The New York Attorney General's office announced Tuesday a nearly $19 million settlement for women who experienced sexual abuse and harassment by imprisoned former movie mogul Harvey Weinstein.
"Harvey Weinstein and The Weinstein Company failed their female employees. After all the harassment, threats, and discrimination, their victims are finally receiving some justice," New York Attorney General Letitia James said in a statement.
The settlement stems from a 2018 civil rights lawsuit filed by the New York Attorney General's office against Weinstein, Robert Weinstein and the Weinstein companies at large for "egregious violations of New York's civil rights, human rights, and business laws," the attorney's office said at the time.
Under the plan, a $18,875,000 victims' compensation fund will be created and distributed among "women who experienced a hostile work environment, sexual harassment, and gender-based discrimination while working at The Weinstein Company, as well as sexual abuse by Harvey Weinstein," the attorney general's office said.
As part of the agreement, survivors will also be released from confidentiality, non-disclosure, or non-disparagement agreements with The Weinstein Company or any of the former representatives of the company related to any sexual misconduct by Weinstein. They will now be free to tell their stories without fear of retribution, prosecutors said.
The agreement must still be approved by the district court as well as the bankruptcy court that is presiding over The Weinstein Company's bankruptcy case.
"This agreement is a win for every woman who has experienced sexual harassment, discrimination, intimidation, or retaliation by her employer," James said.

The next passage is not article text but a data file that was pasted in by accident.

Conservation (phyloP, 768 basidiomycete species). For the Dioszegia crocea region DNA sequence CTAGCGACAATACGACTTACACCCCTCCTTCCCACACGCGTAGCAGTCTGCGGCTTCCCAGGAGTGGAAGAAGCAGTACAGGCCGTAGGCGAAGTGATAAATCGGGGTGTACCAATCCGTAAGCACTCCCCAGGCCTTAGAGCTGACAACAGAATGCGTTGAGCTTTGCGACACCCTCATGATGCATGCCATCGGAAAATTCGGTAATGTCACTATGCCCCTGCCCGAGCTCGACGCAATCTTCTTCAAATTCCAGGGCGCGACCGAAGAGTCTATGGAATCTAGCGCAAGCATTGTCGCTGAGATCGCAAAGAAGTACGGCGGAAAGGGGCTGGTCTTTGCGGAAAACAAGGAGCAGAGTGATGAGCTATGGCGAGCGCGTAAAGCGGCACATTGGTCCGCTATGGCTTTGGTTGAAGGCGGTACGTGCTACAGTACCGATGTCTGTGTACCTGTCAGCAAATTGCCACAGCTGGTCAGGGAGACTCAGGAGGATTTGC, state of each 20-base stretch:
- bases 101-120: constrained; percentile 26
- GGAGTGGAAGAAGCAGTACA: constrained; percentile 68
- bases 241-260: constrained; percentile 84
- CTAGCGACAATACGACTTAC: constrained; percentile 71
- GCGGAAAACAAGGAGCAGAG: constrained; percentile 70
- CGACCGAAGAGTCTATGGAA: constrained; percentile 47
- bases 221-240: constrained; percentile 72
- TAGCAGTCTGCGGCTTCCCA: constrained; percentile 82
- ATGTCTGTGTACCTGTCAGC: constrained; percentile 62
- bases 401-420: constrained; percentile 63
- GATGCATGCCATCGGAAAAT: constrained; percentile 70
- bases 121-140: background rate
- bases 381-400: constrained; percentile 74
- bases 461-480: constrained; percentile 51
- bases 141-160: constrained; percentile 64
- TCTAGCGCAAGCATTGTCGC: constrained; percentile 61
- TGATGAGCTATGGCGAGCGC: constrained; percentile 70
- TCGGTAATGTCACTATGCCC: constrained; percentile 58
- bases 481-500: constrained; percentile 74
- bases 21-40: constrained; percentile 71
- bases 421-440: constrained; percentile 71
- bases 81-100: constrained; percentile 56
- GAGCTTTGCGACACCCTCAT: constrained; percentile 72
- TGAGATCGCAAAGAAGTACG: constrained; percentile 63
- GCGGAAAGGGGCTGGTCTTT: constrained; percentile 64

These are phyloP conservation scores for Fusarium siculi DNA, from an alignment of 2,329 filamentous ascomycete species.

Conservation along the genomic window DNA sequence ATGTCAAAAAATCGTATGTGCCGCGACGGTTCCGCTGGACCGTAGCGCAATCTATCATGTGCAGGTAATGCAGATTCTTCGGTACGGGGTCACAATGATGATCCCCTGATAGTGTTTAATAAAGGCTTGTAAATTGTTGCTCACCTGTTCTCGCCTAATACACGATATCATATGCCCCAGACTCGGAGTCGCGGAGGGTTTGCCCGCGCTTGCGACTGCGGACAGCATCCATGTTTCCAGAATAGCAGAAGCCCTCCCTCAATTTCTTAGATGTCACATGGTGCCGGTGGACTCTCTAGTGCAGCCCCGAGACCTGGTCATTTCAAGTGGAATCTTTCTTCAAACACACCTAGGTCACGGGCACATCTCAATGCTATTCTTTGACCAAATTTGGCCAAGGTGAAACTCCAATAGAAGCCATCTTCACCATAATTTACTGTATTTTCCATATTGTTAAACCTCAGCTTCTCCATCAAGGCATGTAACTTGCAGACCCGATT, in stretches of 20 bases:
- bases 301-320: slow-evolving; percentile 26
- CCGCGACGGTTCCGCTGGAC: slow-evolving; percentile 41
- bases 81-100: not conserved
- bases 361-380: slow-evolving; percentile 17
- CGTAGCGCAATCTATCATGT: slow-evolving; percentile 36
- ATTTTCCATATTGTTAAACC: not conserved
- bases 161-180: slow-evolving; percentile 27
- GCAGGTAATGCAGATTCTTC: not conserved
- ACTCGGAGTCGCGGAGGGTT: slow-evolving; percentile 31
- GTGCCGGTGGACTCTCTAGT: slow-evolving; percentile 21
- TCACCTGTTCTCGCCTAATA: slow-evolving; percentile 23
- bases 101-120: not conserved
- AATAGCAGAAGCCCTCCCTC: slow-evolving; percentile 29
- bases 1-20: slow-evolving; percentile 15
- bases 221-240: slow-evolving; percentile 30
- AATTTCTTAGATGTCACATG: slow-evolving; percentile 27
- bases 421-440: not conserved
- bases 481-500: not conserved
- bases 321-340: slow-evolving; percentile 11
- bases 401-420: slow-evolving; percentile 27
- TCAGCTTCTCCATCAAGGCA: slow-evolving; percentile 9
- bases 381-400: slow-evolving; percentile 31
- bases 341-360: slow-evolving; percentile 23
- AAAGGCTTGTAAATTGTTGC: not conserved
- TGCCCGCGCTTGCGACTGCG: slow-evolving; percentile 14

Douglas H. Wigdor and Kevin Mintzer, attorneys for several of Harvey Weinstein's alleged victims, said they disagree with the settlement and consider it to be deeply unfair for several reasons, including that Weinsten doesn't not accept responsibility for his actions.
"The proposed settlement is a complete sellout of the Weinstein survivors and we are surprised that the Attorney General could somehow boast about a proposal that fails on so many different levels," the attorneys told CNN in a statement.
"We are completely astounded that the Attorney General is taking a victory lap for this unfair and inequitable proposal, and on behalf of our clients, we will be vigorously objecting in court," they added.
Weinstein's civil attorney, Imran Ansari, told CNN that Weinstein "remains intently focused in defending himself on all remaining legal matters, including the appeal of his criminal conviction, civil lawsuits, and the charges filed against him in LA."
Weinstein is serving 23 years in prison in New York after being convicted of committing a criminal sex act in the first degree and rape in the third degree. He's facing several charges in Los Angeles, including forcible rape, sexual penetration by use of force, and sexual battery. Weinstein has denied the allegations.
The former producer was assigned to the Wende Correctional Facility, a maximum-security prison in Alden, New York.